Now, how about that big file that was taking 1 second with errors when accessed 500 times ?

$ ./file-io.js ~/Downloads/es6.pdf 500

file I/O: 6ms
OK: 500
Errors: 0

Right, we reduced 100% amount of errors and we started serving 100 times faster the same content. Shall we try with 20000 requests instead? What about 100000? I let you enjoy the fact we bypassed the slow HD path and we are now holding clients on RAM so, as long as we have enough RAM to hold these clients, we can serve as many simultaneous requests for the same file as we can. We dropped the concurrent I/O access and for a non blocking read operation.

Testing on a Raspberry Pi

It’s always easy to compare things on powerful machines but it’s usually in constrained circumstances that we can find out how bad or actually good and working is a generic solution which aim is to boost performance (like … for real! Not only theoretically …).

I’ve found in the Raspberry Pi a good reference platform for this purpose since it has low amount of RAM and it works entirely on an SD Card, where no fast or huge HD cache is present and where the gap in milliseconds between different techniques usually indicates more reliably possible achievements if the target hardware is equivalently poor as Intel Edison, BeagleboneBlack, or Arduino Yun MIPS Linaro system and many others could be.

Following some Raspberry Pi result using the normal version based on direct fs.readFile.

# small file, default 100
$ ./file-io.js file-io.js

file I/O: 195ms
OK: 100
Errors: 0

# small file, forcing 500
$ ./file-io.js file-io.js 500

file I/O: 918ms
OK: 500
Errors: 0

# big file, forcing 60
$ ./file-io.js es6.pdf 60

file I/O: 2959ms
OK: 60
Errors: 0

Curiously, this small board managed to read without errors 500 times the small file without problems.
However, it required to be forced to maximum 60 operations since with 70 or more it was crashing every single time.
Remember the point of failure about thing that could be hold on RAM? Reached here.
Now let’s see what can holdon do here?

# small file, default 100
$ ./file-io.js file-io.js

file I/O: 39ms
OK: 100
Errors: 0

# small file, forcing 500
$ ./file-io.js file-io.js 500

file I/O: 47ms
OK: 500
Errors: 0

# big file, forcing 60
$ ./file-io.js es6.pdf 60

file I/O: 82ms
OK: 60
Errors: 0

# big file, forcing 500
$ ./file-io.js es6.pdf 500

file I/O: 89ms
OK: 500
Errors: 0

We have now the ability to serve the same file simultaneously in less than 100 milliseconds in a Raspberry Pi computer and 500 clients: concurrent file serving achievement unlocked!

… and not only files

The entire post is based on a single file serving, and reading it all at once.
While this was an easy way to show via benchmarks results and advantages on pre-bouncing same requests, it does not give any justice on real-world potentials this technique has.

As example, the reason the cache should be freed once a file has been read is that if we use same approach with streams we can satisfy all clients asking for that file between the initial request, and the one that has been performed instantly before the stream starts sending packets. All successive requests to the same file will perform the operation from the scratch, mixing regular async I/O with holdon ensuring best from both worlds. Moreover …

  • used with streams, it can batch concurrent requests per each chunk of file distributed over the network.
    In this way files will not be hold entirely on RAM but in small chunks, and for every device that is requesting same chunk.
  • if your node server transforms or compress files at runtime, this technique could be used to require such operation once per all requests related to that specific file (Markdown files or any runtime generated GET)
  • combined with watch techniques, we could use a cache to transform and optimize once every updated file queueing possible requests and serving them at once, creating our own little CDN-like infrastructure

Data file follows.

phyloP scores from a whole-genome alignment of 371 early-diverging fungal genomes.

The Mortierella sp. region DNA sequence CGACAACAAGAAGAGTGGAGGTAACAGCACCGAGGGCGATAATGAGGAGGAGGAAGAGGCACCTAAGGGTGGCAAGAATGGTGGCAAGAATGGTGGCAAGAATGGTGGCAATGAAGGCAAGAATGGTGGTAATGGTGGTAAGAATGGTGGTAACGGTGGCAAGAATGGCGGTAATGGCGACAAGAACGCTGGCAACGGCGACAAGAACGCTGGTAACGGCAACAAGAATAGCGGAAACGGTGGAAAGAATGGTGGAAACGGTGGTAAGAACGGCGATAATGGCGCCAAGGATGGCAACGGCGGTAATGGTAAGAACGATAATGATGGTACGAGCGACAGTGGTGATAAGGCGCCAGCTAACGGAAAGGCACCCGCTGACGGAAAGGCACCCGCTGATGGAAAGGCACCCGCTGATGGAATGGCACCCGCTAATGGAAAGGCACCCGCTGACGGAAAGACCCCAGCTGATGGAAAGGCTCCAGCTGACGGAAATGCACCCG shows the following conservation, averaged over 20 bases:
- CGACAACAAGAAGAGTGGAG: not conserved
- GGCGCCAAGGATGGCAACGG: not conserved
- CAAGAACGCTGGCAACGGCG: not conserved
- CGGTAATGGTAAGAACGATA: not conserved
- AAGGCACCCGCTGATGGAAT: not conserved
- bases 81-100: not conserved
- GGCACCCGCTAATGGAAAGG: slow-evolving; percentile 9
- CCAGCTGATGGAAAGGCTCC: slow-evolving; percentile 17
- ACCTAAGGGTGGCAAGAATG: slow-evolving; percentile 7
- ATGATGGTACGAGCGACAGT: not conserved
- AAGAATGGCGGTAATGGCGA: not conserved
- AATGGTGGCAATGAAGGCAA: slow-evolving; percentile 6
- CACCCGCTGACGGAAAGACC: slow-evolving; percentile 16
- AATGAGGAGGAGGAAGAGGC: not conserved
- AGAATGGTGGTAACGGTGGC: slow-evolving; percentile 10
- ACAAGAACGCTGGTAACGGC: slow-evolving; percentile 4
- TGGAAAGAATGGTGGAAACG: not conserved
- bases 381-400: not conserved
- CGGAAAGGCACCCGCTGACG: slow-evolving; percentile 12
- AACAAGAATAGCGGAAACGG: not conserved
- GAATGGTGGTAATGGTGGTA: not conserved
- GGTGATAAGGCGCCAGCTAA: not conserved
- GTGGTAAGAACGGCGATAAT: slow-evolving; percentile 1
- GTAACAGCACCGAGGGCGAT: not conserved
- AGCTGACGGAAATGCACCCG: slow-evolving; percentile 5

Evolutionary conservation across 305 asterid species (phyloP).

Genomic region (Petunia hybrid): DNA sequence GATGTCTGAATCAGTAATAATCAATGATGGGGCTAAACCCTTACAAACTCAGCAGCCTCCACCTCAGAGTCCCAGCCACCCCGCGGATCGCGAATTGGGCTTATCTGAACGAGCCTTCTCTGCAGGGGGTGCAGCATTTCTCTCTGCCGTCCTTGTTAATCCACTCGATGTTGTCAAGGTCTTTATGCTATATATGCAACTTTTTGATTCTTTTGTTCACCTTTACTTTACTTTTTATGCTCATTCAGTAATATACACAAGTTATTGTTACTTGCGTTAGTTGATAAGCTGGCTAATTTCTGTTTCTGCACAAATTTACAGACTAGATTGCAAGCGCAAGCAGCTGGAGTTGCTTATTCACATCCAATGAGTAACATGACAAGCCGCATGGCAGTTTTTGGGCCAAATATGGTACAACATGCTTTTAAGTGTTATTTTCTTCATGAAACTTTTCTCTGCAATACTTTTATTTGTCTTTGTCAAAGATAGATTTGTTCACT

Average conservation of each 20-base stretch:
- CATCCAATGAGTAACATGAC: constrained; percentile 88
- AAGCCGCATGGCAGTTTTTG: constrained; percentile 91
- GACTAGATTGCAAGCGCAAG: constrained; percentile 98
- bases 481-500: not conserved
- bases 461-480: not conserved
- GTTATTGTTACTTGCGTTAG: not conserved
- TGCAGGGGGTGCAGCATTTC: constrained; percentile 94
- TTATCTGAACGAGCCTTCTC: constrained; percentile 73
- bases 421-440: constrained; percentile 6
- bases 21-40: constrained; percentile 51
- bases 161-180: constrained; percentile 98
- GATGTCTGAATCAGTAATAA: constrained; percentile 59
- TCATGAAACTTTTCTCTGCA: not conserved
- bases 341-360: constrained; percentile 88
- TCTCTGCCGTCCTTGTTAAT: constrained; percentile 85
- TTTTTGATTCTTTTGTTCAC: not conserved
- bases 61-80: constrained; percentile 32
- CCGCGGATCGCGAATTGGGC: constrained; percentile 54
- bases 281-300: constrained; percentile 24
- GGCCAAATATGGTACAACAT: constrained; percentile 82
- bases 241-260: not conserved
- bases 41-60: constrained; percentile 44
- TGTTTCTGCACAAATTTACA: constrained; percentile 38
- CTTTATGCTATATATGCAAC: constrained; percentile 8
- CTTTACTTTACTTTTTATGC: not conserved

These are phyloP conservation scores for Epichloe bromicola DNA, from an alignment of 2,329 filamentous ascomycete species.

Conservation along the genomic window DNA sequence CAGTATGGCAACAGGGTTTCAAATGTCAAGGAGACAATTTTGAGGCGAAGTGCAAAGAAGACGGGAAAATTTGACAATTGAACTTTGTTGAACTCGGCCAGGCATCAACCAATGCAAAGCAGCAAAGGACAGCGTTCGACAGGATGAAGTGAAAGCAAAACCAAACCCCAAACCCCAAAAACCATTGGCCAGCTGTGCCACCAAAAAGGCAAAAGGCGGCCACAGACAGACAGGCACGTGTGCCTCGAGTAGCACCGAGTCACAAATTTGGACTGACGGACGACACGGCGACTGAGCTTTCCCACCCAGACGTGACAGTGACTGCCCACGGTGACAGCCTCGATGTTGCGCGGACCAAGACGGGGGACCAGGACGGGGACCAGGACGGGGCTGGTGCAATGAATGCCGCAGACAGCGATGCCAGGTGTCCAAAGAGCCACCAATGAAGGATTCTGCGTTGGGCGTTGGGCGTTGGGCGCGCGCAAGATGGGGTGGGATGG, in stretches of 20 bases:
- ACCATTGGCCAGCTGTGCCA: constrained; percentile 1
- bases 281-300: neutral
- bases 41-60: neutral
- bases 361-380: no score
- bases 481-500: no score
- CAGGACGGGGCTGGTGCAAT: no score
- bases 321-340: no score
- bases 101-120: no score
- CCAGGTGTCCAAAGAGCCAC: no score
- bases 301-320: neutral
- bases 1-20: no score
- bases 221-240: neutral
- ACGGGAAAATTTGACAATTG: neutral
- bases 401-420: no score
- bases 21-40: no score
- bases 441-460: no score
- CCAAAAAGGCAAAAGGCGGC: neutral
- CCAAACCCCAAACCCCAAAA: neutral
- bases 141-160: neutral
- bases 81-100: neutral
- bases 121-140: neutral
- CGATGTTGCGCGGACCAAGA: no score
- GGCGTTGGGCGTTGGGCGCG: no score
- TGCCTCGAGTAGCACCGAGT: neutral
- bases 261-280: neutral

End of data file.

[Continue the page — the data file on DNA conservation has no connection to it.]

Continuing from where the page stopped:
• On the client side, it can satisfy multiple requests to the same resource at once still taking advantage of the browser cache but avoiding the network stack at all if few parts of the app need same static asset or resource ( i.e. map tiles, static json archives, same GET request )

Caveats

As it is for everything that shiny, there are caveats to this technique. Actually, probably only one but it’s a very important one: reads are not atomic anyway.
In few words, if something like the following happens:

  1. User1 asks to read file.txt, an holdon cache is generated
  2. User2 asks to write file.txt, we let node I/O handle the case
  3. User3 asks to read file.txt, holdon will put in the cached queue, waiting for its first release

User3 will never see changes User2 made if those changes happen between User1 asking for the file, and the system took 1 second to open such file where in the middle User2, before User3, manage to queue to the IO to write such change … This might sound an edge case but the fact holdon makes read operation not really atomic anymore could cause troubles if atomicity is what you are looking for.
In such case, please use regular nodejs and system IO, it has been great, robust and stable until now, I am sure it will keep serving your intents properly without going too fancy 😉

In Summary

There is no universal silver bullet when it comes to performance and the hosting system constrains might be the key to chose between various techniques that solve similar problems in different ways.

What’s important to remember is that benchmarks on real targeted hardware are a very good indication of success or failure. We should always keep this in mind, specially when it comes to Mobile Web development: not everyone has the latest Android or iOS, grab a cheap second hand device and use it as performance reference for anything mobile related where RAM is low and I/O is slow.

The same rule applies for developer boards oriented software: it’s very possible to have robust micro systems able to scale for your house and your small business office need, we just need to find the right approach to solve the problem.

ABOUT THE AUTHOR

Andrea Giammarchi

Andrea Giammarchi (@WebReflection) is currently a Senior Software Engineer at Twitter, previously working at Facebook and also at Nokia where he was mainly focused on the Mobile HTML5 Here map engine. Active JS community contributor and web-standards promoter, Andrea often talked about performance optimizations specially for the mobile world with 6+ years of real-world experience.

Andrea is also passionate about modern Internet of Things topic and generic JavaScript performance on these constrained systems.